Just like any other financial transactions (stock, life insurance, auto insurance, etc.) real estate practice has evolved to include a professional third party who is interested in the party he/she represents.
There are following main relationship you can have with real estate agent:
Listing Agent is the one who is interested in selling the home at a highest price for the home owner. This is the person who enters into the contract with the seller and shares his/her commission with the agent who is representing the buyer (one of the two from below).
Sub Agent is the one who is subcontracted by the listing agent to sell the house. By entering a house for sale in MLS, the listing agent invites all the other agents to be a sub agent. Sub-agent furthers the listing agent’s interest (to sell the home at a highest price for the home owner). When you do not have any contract/agreement with your agent to document your relationship as Buyer’s Representation, the default relationship your agent will have with the listing agent is Sub Agency. Sub Agent’s compensation comes from the listing agent’s total compensation that is shared with sub agent.
Buyer’s Agent is the one who is hired by the buyer to find a right home in the price range that the buyer is willing to spend or able to get loan for the house. This is the agent you will ask to show any house you are interested in. By the nature of this relationship, his interest is to get you the right house at the fair market price. He is the one who will bring the whole team of professionals to help you making the right choice with respect to home’s condition (based in home inspection), price (based on appraisal), and any other important factor you may be concerned about. Except in some high end homes, Buyer Agent’s compensation typically comes from the listing agent’s total compensation that is shared with buyer’s agent.
Additionally if a same agent represents both the buyer and the seller, it’s called Dual Representation and the agent in that case, according to ethics code of the Association of Realtor® cannot advise any party on the price of the house, etc. This is a murky area where there are special requirements for the agent to fulfill to ensure fairness to both parties.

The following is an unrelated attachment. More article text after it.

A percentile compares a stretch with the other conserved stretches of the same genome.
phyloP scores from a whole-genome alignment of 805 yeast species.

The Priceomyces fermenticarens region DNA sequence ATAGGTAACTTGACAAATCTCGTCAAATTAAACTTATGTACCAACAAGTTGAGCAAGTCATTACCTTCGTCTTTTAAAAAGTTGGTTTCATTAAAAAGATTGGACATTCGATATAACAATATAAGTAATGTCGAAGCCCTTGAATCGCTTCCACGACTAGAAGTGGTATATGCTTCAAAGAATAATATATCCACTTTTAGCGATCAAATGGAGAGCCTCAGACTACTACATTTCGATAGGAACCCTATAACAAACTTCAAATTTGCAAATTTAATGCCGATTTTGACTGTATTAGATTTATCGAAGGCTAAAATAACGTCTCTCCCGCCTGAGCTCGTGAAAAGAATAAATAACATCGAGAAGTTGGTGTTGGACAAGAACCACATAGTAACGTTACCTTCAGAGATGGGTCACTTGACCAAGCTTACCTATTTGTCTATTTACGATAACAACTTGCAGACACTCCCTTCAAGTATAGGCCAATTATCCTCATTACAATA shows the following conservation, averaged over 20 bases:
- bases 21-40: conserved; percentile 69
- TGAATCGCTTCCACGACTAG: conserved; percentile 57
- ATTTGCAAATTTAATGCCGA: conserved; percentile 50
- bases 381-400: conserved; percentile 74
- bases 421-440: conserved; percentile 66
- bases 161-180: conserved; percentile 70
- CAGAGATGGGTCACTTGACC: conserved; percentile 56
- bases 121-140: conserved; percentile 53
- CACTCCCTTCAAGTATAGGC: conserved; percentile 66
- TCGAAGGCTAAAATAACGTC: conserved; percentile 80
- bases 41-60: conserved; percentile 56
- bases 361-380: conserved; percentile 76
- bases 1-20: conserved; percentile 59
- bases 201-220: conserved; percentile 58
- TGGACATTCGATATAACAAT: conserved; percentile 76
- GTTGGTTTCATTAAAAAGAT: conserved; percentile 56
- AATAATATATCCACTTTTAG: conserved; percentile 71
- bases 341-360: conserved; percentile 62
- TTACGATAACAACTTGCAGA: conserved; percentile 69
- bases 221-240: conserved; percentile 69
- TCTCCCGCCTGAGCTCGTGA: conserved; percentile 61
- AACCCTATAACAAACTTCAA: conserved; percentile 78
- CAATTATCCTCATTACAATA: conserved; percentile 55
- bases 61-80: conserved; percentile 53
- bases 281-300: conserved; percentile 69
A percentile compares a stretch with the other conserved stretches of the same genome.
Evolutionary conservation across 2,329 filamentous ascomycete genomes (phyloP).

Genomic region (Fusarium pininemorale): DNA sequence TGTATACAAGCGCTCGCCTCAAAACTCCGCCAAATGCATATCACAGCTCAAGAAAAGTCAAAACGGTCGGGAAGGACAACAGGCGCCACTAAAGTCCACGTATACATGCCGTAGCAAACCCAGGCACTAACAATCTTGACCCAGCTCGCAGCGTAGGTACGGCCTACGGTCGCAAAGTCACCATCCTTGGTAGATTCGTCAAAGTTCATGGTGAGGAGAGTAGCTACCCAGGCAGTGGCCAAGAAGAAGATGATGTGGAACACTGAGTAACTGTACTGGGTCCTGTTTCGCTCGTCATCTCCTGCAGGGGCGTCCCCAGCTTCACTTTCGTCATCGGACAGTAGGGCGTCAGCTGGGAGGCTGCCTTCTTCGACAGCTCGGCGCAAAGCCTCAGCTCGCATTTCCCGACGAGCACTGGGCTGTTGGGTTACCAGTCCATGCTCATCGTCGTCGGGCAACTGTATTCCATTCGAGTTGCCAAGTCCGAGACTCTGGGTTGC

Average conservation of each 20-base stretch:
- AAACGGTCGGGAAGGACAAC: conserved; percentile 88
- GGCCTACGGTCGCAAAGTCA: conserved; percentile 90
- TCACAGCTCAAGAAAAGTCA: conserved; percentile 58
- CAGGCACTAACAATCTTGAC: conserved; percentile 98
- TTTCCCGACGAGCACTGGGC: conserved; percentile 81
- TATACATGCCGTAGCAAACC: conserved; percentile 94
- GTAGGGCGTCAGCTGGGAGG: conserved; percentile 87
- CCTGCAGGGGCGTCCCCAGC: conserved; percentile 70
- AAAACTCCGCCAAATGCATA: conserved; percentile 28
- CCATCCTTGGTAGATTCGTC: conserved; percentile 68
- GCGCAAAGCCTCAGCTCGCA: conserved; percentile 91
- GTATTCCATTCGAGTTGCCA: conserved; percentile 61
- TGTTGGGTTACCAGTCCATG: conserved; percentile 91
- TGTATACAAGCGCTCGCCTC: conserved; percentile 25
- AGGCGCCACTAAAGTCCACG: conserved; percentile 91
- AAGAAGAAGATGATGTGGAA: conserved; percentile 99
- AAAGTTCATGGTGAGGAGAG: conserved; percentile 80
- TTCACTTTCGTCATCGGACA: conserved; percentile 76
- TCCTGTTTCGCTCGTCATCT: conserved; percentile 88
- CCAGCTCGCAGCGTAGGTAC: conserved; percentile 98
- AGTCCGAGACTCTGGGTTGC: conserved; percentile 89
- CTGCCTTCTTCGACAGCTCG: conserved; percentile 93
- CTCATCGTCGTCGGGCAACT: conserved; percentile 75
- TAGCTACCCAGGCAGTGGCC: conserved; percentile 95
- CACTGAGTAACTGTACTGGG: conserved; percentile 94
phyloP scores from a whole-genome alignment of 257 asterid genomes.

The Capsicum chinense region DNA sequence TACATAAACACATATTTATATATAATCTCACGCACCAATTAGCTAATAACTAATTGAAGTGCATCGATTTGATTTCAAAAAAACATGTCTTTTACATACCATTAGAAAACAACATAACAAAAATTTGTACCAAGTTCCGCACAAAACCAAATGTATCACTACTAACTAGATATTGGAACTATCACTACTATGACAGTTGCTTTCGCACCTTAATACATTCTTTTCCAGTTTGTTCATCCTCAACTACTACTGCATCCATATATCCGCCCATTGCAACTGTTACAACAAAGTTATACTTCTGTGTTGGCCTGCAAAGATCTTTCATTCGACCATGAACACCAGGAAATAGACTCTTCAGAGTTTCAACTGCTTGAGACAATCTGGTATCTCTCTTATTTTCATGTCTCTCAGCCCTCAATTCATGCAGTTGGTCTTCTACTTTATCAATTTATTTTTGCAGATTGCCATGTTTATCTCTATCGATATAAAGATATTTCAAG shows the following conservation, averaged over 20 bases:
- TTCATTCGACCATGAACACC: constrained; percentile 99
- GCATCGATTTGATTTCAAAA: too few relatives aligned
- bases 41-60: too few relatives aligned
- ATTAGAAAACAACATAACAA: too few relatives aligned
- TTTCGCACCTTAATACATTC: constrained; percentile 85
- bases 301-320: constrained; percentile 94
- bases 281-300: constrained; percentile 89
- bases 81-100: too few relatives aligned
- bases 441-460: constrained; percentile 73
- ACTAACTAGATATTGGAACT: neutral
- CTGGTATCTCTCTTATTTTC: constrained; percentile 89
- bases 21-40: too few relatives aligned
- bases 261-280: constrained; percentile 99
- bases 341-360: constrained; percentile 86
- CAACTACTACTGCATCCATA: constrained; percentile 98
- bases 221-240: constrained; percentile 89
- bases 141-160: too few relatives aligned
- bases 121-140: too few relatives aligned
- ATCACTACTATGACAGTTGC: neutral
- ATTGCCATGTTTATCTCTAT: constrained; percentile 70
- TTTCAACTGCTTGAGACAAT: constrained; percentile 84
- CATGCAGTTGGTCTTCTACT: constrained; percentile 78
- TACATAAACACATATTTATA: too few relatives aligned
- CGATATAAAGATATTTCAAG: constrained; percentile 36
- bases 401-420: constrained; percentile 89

What does the buyer’s agent do?
Though the buyer’s agent usually performs most of the tasks listed below, the first duty of a buyer’s agent is to always act in the best interest of the buyer.
- Helps you tour homes
- Gives advice on homes
- Performs comparative market analyses (CMA)
- Gives advice on price & crafts your offer
- Negotiates with seller on price and repairs
- Helps you find inspectors, lenders & other service providers.
- Helps you deal with closing and contingencies
Why you should NOT hire the Seller’s Agent (Listing Agent) to buy a Home?
When you contact the listing agent, the seller’s agent (or colleague from the same office) will represent you by default. With that, you are entering into Dual Agency relationship (or Designated Agency if agent from same office represents you). By avoiding Dual Agency/Designated agency, you will ensure that the information you are sharing with the agent and preferences you have for the house/repairs is not affecting the deal adversely (for you) in the transaction. According to Code of Ethics by Association of Realtor®, the Realtor will not be able to advise any party on the price of the house etc. in this relationship.
A buyer’s agent fiduciary responsibility is to look out for your interests first. A buyer’s agent’s duties are to:
- Negotiate on your behalf.
- Fight for the sales price, terms and conditions that best match your criterion.
- Anticipate problems and head them off at the pass.
- Tell you the truth.
- Disclose defects the agent can see.
- Provide you with seller disclosures and every piece of documentation to which you are legally entitled.
Additionally you have following benefits:
Home search based on your criteria for the types of houses, in the areas you want to live in.
- Custom tours, planned by the Buyer’s Agent. You can talk over the houses privately during showings.
- Someone to explain the whole process to you, from making the offer to getting the deal closed.
- Someone to help you understand what you must do to protect yourself in a real estate transaction so you don’t end up with a crappy house that you paid too much for.
- Someone to buffer you from pushy Sellers, pushy Listing Agents and anyone else who is not obligated to look out for your best interests.
- A highly qualified negotiator to get you the best terms for the house you want.
- Someone who can pull together all of the information about what other houses are selling for like the one you want to buy so you don’t pay too much, or get into a contract that can’t close because the house isn’t worth what the Sellers want for it.
If you don’t have a Buyer’s Agent, the agent or agents you talk to may not be obligated to keep your information confidential, or to help you get the best deal.